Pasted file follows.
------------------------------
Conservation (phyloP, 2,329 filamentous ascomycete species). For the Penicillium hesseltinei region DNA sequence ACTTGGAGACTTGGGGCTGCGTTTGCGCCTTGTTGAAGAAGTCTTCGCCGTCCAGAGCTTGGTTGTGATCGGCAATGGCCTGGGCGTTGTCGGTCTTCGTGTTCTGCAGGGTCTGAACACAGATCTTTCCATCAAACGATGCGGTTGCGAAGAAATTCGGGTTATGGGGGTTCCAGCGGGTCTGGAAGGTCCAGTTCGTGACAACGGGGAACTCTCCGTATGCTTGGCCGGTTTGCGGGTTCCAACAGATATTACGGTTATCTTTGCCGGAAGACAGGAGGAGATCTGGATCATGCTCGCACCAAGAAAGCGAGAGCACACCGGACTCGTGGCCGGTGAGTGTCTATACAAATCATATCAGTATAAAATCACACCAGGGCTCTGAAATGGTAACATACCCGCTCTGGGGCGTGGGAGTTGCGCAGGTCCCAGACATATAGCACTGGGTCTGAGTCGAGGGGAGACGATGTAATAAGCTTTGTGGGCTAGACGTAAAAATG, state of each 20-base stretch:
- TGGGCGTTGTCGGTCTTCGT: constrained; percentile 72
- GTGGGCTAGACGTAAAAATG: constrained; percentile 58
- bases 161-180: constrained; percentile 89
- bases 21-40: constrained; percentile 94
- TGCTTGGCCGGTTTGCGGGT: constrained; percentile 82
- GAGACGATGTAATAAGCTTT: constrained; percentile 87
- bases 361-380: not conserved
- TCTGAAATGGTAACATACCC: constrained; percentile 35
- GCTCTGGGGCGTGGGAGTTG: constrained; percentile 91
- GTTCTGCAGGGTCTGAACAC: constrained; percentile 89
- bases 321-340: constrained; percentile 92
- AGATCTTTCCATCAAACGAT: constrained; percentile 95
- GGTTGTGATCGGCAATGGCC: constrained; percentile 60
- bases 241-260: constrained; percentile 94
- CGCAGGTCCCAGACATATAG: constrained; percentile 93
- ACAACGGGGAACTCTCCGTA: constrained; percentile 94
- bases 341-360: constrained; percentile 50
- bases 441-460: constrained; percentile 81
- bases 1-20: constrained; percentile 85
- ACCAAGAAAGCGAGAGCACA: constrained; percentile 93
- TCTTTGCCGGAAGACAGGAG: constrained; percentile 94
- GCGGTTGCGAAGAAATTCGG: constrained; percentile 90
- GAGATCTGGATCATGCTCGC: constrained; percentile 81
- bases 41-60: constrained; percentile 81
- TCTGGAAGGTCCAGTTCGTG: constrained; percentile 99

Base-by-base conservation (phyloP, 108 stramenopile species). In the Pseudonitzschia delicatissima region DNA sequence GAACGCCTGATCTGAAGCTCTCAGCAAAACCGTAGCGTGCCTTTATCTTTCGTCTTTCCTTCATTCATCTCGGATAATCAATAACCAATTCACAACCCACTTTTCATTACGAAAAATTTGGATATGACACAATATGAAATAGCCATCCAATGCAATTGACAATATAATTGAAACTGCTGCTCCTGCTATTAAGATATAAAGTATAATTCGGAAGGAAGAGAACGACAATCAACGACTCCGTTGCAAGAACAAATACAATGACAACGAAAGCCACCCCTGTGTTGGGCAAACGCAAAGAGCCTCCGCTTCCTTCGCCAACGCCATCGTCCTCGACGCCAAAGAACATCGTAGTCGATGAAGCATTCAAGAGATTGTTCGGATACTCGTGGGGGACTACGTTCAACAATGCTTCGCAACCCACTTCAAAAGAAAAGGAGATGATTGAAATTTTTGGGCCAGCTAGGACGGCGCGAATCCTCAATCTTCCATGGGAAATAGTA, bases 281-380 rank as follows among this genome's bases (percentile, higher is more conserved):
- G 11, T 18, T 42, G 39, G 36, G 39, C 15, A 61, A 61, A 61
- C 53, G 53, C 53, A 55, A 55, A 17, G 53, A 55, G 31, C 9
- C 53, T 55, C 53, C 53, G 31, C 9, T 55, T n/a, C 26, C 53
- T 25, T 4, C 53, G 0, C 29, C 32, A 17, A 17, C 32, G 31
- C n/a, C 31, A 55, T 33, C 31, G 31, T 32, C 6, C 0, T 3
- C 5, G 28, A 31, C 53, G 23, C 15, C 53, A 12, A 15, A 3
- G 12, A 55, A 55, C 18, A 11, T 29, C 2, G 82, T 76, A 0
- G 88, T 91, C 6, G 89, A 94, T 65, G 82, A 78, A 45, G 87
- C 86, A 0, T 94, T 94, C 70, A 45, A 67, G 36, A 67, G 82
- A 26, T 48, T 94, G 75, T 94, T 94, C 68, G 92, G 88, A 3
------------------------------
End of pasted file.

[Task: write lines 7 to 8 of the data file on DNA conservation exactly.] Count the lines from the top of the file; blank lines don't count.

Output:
- GAGACGATGTAATAAGCTTT: constrained; percentile 87
- bases 361-380: not conserved